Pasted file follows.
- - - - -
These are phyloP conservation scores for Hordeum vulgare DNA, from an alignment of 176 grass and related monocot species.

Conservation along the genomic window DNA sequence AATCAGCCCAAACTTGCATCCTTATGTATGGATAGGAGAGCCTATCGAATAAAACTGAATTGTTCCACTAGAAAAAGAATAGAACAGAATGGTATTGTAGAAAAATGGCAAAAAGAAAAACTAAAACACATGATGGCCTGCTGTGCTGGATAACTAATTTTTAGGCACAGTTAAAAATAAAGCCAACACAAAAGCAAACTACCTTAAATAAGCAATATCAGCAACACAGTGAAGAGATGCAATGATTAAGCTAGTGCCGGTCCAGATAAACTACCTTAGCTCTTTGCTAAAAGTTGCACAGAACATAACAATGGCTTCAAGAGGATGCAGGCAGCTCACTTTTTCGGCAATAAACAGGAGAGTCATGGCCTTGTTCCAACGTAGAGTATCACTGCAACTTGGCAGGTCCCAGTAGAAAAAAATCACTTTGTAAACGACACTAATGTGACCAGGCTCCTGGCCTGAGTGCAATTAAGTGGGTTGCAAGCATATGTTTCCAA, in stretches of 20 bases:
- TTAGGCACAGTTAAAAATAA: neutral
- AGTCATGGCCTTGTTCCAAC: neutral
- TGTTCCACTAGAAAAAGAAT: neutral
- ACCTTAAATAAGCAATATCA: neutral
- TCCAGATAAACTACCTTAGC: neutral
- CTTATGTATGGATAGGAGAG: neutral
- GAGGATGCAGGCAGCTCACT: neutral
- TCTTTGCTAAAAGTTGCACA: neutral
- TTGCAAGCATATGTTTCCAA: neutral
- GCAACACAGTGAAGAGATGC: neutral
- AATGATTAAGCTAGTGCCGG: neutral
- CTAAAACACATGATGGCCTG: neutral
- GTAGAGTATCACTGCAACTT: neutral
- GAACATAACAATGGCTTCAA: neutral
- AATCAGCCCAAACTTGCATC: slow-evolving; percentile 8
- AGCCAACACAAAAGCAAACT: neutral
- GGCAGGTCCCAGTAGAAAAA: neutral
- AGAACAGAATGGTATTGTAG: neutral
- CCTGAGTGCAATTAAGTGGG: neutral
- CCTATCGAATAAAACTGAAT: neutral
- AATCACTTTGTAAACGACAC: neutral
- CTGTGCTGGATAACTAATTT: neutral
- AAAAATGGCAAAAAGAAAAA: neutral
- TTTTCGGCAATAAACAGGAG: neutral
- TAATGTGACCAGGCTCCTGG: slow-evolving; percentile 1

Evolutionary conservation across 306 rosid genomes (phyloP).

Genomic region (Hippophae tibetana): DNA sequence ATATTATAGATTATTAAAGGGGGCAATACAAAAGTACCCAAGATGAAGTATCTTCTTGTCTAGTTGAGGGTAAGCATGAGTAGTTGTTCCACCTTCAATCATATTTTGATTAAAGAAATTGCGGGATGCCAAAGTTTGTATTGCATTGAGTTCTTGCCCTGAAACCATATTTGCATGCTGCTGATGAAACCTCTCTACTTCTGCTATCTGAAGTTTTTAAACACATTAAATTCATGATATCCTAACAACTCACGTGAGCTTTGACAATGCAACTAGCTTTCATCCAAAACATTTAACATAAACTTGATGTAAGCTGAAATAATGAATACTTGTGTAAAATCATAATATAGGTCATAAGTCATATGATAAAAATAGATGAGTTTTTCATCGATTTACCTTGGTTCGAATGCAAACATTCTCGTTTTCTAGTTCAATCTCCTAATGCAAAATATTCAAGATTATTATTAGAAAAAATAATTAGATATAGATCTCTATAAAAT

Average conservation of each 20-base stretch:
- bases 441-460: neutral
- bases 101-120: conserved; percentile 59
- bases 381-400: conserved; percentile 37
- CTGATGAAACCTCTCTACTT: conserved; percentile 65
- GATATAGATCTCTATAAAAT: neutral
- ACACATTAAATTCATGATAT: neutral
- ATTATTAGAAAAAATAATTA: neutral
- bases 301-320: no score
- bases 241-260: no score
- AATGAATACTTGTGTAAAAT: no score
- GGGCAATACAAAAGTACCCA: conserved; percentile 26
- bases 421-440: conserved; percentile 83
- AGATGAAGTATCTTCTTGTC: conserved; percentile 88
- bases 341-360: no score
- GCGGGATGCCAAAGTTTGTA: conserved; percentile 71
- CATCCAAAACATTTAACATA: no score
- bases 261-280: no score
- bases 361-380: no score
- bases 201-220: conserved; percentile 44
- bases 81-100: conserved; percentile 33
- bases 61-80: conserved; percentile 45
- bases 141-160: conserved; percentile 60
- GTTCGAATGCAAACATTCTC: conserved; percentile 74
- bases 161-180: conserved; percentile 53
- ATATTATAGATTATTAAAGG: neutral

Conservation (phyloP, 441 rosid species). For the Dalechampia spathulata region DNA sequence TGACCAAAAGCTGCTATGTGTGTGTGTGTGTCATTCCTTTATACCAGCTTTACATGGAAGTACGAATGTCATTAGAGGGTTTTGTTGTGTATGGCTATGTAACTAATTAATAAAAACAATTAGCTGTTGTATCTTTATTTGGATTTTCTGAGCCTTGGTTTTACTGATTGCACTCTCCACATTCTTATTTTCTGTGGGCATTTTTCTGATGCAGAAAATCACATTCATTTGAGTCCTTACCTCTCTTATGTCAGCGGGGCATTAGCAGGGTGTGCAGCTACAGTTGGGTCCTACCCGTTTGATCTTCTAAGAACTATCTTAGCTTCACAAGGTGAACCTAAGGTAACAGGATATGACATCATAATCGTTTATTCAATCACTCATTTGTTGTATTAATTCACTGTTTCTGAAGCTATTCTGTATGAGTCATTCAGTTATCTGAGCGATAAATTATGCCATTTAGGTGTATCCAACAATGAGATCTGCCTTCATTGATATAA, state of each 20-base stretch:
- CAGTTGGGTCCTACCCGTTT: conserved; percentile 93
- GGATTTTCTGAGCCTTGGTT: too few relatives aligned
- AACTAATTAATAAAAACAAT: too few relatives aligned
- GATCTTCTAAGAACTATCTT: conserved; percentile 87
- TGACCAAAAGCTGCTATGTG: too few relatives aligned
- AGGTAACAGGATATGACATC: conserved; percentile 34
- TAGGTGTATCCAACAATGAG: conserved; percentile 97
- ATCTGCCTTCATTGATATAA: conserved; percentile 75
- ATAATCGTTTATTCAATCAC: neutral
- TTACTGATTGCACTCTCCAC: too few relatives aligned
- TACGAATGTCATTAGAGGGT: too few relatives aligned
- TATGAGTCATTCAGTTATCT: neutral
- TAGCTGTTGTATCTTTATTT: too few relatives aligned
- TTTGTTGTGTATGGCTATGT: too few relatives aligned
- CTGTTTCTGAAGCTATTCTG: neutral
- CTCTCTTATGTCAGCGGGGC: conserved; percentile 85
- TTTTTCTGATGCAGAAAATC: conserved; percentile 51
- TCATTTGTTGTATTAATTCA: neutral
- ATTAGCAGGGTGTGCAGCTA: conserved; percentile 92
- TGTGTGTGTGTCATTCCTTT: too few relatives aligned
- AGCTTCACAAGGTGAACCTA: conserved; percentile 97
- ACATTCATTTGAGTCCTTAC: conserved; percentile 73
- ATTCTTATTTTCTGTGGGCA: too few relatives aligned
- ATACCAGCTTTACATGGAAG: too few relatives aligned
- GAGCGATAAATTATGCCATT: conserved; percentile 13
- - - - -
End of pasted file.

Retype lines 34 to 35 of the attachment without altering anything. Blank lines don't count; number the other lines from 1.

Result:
- CTGATGAAACCTCTCTACTT: conserved; percentile 65
- GATATAGATCTCTATAAAAT: neutral